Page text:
Sahel's Pearl

30/04/2020 10:24

Farhat Hached square distributes a little bit the city human traffic. Send some to the station where they took trains to the nearby Monastir or farther and away, towards Tunisia. Others expect traffic lights change to speed towards the northern beaches or Port el Kantauri and yet there are those who, without haste, head their steps to the streets of Sousse Medina, the pearl of the Sahel.

In this case the Sahel is not the Saharan steppe, it is the name of the central coastal region of Tunisia. In Sousse, as through the rest of the region, marched on Phoenicians, Romans, Vandals, Byzantine Eastern Romans and Arabs. Sousse was Hadrim for Carthaginians, Hadrumetum to Rome.

Returning to Farhat Hached Square, a few steps from it, another square, smaller, Martyrs', give access to the Grand Mosque and the Ribat. The location of the mosque is uncommon, as usually were built in the centre of the urban grid. Also lacks of minaret, despite the simplicity of the architecture manifested by Aghlabid. The call to prayer was made from the Ribat Tower. The reason for such eccentricity is it origins, was stronghold before oratory and from its location also defended the port and shipyards from which sailed in the ninth century the Aghlabids vessels which started the conquest of Sardinia, Malta and Sicily.

The afternoon sun crimson stained Ribat walls, one of the finest monastic fortresses in the country. Around there’s a central courtyard with cells distributed around to host believers and a spiral staircase that leads to the top of the Nador, the watchtower which now serves to glimpse the mood of the city. Medina walls only are missed in this corner, it suffered a bombing during the Second World War, the rest is kept in a pretty good condition. In the seventh century Uqba Ibn Nafi Arab troops razed Byzantine Hadrumet defences that Aghlabids rise again. Of the eight original gateways four survived, Bab el Gharbi, Bab el Jerid, Bab el Khabli and Bab the Finge, the door of the blade. It deserved the name along the early years of the French protectorate when a guillotine was installed in front. At the opposite end of the Medina and at its highest point is the Kasbah, the palace fortress that protected the walls. Now houses the Sousse Archaeological Museum.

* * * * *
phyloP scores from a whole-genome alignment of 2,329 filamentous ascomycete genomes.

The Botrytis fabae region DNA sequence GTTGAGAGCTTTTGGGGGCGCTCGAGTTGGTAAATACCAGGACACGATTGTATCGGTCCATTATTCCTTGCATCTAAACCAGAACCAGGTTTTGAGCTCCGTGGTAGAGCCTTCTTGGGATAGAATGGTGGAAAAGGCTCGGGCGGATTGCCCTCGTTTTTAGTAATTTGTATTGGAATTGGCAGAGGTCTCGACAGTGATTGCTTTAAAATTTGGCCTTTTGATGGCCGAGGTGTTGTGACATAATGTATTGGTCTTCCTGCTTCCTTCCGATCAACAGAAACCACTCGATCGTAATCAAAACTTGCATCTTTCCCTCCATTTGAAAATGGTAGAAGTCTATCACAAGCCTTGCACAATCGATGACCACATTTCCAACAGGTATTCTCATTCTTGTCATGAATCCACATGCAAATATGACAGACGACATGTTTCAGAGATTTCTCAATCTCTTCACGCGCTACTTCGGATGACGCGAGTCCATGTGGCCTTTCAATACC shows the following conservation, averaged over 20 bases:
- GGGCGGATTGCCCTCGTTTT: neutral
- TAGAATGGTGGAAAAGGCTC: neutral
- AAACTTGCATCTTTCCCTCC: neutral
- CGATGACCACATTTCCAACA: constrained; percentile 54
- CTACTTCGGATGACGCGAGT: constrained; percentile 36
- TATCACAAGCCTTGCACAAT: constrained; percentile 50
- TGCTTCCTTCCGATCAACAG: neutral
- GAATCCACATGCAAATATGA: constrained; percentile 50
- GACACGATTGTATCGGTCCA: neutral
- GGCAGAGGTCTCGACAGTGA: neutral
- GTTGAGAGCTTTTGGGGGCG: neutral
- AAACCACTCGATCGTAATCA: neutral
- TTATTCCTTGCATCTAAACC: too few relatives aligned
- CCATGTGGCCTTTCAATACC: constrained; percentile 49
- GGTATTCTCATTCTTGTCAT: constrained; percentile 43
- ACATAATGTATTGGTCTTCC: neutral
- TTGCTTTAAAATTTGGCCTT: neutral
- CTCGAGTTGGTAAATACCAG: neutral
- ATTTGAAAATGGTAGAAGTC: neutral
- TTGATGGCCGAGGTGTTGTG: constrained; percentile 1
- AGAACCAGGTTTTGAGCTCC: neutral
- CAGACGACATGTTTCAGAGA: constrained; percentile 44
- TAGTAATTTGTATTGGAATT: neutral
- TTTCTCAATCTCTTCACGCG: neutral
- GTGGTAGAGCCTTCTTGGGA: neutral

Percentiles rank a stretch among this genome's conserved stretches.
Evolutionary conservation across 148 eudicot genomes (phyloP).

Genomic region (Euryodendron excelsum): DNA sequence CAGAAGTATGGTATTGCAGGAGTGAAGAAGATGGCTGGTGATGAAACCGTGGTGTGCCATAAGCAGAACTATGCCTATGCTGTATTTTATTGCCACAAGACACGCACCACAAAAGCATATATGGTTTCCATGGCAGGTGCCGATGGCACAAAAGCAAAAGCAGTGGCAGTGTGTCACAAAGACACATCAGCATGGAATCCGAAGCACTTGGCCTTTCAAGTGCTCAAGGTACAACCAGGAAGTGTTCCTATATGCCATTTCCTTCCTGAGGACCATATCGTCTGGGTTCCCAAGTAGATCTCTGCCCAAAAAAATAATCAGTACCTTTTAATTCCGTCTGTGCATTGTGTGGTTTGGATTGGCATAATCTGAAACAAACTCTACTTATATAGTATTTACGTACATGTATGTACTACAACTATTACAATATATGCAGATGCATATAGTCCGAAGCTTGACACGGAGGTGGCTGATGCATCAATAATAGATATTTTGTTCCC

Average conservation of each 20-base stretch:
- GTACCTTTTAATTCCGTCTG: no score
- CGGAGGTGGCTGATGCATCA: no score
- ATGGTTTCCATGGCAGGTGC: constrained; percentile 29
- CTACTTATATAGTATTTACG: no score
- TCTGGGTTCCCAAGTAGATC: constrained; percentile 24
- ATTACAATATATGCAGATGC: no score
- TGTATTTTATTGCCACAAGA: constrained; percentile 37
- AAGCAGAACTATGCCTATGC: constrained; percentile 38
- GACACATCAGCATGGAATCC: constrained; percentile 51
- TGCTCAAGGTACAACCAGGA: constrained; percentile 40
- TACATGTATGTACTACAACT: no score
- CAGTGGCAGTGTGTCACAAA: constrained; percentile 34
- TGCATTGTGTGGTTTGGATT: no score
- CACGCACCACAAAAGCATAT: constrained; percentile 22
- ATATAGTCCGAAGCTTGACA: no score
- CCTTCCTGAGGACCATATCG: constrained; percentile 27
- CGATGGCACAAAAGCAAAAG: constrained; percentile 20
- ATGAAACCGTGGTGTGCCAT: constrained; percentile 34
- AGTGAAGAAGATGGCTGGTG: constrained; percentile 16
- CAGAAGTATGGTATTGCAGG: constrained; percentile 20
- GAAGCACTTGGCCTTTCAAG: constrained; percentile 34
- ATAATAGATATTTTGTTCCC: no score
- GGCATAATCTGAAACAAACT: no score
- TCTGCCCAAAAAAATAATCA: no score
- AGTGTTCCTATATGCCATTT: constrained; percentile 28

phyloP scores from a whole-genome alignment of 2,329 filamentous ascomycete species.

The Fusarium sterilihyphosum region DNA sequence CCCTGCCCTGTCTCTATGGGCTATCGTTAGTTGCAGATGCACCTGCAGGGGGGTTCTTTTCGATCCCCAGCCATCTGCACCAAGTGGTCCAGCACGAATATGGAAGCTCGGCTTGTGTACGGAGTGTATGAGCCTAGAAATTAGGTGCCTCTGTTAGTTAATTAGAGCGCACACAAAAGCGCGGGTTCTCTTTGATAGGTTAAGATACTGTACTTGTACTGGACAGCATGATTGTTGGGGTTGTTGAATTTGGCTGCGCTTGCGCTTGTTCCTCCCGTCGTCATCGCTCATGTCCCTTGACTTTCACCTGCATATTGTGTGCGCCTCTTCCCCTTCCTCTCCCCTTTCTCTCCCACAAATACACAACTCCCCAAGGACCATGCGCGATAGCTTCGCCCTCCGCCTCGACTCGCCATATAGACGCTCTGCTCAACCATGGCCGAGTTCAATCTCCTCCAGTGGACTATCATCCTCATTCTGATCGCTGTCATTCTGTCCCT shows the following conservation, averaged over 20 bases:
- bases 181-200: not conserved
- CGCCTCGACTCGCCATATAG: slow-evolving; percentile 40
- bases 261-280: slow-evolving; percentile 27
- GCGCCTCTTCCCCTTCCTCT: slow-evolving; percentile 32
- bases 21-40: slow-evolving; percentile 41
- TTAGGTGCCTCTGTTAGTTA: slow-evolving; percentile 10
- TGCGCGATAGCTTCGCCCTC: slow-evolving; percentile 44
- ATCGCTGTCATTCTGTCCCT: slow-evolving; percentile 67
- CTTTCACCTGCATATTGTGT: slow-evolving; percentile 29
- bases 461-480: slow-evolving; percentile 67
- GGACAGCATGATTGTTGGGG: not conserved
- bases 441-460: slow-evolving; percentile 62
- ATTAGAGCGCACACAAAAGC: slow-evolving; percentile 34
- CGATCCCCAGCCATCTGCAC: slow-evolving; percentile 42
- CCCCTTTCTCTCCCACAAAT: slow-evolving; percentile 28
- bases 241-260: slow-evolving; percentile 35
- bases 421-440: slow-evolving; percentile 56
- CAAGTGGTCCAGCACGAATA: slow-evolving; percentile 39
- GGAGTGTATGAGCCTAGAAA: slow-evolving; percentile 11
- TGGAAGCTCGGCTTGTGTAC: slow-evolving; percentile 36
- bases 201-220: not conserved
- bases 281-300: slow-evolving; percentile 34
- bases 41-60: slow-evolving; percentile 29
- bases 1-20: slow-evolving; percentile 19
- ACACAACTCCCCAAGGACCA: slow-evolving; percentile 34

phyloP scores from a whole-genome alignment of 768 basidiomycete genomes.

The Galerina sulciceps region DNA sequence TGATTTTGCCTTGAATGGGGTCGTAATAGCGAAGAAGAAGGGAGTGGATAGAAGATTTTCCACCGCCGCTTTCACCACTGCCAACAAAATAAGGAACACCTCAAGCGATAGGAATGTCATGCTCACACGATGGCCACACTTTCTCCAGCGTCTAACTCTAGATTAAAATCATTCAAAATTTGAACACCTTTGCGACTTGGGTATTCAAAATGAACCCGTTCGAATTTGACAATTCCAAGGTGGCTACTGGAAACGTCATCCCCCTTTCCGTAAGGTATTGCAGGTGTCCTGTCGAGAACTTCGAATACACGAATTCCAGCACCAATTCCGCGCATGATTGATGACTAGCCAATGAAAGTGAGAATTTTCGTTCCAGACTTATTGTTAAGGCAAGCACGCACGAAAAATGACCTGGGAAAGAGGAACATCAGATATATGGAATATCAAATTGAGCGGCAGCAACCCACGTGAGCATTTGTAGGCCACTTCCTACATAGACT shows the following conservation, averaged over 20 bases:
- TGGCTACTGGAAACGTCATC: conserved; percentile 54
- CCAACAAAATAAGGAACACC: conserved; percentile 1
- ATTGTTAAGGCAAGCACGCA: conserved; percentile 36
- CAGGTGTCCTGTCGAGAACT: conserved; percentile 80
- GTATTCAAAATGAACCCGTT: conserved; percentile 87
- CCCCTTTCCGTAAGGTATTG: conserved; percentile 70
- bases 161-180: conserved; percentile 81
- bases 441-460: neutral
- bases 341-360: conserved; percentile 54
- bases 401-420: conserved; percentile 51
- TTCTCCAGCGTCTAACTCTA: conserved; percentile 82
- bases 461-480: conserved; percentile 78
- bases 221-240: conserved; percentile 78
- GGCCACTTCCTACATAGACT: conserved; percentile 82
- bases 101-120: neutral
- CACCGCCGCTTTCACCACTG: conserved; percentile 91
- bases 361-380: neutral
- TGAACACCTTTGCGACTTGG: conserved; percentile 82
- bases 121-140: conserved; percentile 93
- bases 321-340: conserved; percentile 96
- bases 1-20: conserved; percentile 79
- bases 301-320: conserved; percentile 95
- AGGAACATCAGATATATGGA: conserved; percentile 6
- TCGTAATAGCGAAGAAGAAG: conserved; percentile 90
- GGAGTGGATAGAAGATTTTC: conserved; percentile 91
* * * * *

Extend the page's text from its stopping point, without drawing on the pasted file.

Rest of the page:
Amid, between the winding medina alleys, smell the species to mix with the falafel, kebabs or lamb meat. It smells to cumin and coriander, to turmeric and anise; young boys hang around dragging the loaded carts that exceed in height themselves to distribute the goods then hung on some clothing trade or in a pottery shop of kitchen tools. Some of these souks extend into narrow streets that have the advantage of being covered, sheltered from the sun and rain, immune to traffic that does not belong here just as a matter of dimensions.

In these same streets are the zouia of Zaqqaq, with its Ottoman octagonal minaret. This mausoleum is completed with its own mosque and madrassa, the Koranic school. According to local tradition the name corresponds to the Moroccan scholar Ali Ibn Kasim Al Zaqqaq died in Fez in 1506, but they say it is also possible that the name would respond to Abou Jaafar Ahmed El Zaqqaq, a lesser known local scholar who lived in the ninth century.

Also is seen around the Kalat el Koubba curious fluted dome with zigzag frieze, a building that was used as funduk, hostel to peasants which now houses a small Museum of Arts and Popular Traditions.

Another small private museum is Dar Essid located on rue des Remparts, in one of the oldest houses in the city. Built in 928, recreates the living of a wealthy Arab family in the nineteenth century. An Andalusian tiled courtyard distributed the way to the rooms. The top floor a coffee shop offers a splendid panorama of the town, from the Kasbah to the harbour.

Leaving behind the medina, lays the modern Sousse with traffic that has little to envy to Tunis. Hadi Chaker walkway along Boujaffar sandy beach is in the soft Tunisian sunsets a constant coming and going of people among the aromas of turmeric and cumin, the new perfume of ancient Hadrumetum.

© J.L.Nicolas


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